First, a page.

Portraying the greats

Fourth-graders at West Side Elementary set up a wax museum of notable people

Fourth-graders (from left) Spencer Brink, Aiden Bly and Alexia Oaxaca share information to fellow students, staff members and other visitors as they portray Neil Armstrong, John F. Kennedy and Queen Elizabeth, respectively, during a Wax Museum type exhibition on Friday at West Side Elementary School.


Two classrooms at West Side Elementary School were recently taken over by famous trailblazers, legends, innovators and other impactful people, creating an entertaining and educational experience for many at the “Wax Museum.”

Walking through the classrooms, people could find and learn about Amelia Earhart, Florence Griffith Joyner, Bruce Lee, Helen Keller, Abraham Lincoln, Mark Twain, Pocahontas, Squanto, Ulysses S. Grant, Jackie Robinson, Dr. Seuss, Queen Elizabeth and many other historical individuals.

“I picked Steve Jobs because I really like to play video games and all that,” fourth-grader Steven Kline said. “I also like to play outside. He invented the computer, the iPhone and the MP3 player, so he made it so we can listen to music and look up stuff on Google and all that.”

Like all of the fourth-grade students in either Bridgette Swanson’s or Tara Brouwer’s class, Kline had to select a book, read it and then pull out valuable information to share with others.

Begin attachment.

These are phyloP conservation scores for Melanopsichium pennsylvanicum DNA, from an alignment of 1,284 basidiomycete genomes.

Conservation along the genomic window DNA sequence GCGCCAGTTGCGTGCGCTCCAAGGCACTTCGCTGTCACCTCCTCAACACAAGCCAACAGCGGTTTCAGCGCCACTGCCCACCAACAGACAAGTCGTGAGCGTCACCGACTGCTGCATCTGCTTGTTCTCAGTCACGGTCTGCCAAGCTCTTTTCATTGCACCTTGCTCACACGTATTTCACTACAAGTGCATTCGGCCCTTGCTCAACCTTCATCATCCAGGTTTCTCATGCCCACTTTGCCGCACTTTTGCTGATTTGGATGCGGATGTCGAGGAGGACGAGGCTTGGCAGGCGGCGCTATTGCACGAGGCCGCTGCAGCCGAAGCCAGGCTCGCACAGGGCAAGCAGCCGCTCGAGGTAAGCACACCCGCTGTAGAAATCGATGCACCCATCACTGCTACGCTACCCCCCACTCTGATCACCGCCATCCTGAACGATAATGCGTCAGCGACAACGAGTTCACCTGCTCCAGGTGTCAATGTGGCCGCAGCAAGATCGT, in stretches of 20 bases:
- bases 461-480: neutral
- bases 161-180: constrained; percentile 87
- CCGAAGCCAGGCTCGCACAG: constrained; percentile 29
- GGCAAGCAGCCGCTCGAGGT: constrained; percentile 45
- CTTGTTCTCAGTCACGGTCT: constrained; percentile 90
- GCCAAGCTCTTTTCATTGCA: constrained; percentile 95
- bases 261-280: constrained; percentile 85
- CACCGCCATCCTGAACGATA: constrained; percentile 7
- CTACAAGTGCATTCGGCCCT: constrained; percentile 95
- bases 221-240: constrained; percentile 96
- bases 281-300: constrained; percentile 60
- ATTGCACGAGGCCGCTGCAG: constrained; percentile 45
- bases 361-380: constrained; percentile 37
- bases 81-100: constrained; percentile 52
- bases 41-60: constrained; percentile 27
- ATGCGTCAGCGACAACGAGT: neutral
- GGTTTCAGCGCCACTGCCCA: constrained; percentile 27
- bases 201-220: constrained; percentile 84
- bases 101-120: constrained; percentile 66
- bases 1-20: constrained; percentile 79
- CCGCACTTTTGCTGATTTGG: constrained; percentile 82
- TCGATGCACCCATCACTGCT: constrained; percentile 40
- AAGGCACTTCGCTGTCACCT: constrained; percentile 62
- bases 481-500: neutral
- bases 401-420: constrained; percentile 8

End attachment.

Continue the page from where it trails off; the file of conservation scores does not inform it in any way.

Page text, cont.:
“I wrote this (script),” Kline said. “It’s the stuff that he did. The hardest part was probably just getting all the props and finding the book. There were so many of those ‘Who Was?’ books. I looked for awhile, then I found it. I learned that he died from cancer.”

Hawo Ahmed chose to portray Rosa Parks.

“I thought that she was interesting and nobody had picked her, so I picked her,” Ahmed said. “She refused to give up her seat. There was like a bus station and the whites stayed in front and she refused to sit in the back. She sat in front, so she got arrested. The bus driver told her three times to get up and go to the back. But she refused.”

Ahmed said she enjoyed the project.

“The hardest part was just writing it down, getting some things wrong and then getting it correct again,” she said.

Swanson said every fourth-grade class does a Wax Museum project every year.

“We have eight sections of fourth-graders, so two go at a time,” she said. “We’re all split into different months. The kids love it. They like dressing up and getting into character. It’s fun.”

The effort is also aligned with state standards.

“It’s helping them practice the speaking, viewing and listening standard for the Minnesota State Standards,” Swanson said. “I think it helps them with confidence and self-esteem because they have to practice speaking in front of others.”

The teachers said each student was responsible for choosing their individual, along with finding an age-appropriate biography or autobiography on the person.

“We prefer that they choose someone in history, however, they can pick somebody who made an impact on this world, — so somebody today or someone in history,” Brouwer said. “We kind of leave it open for the kiddos.”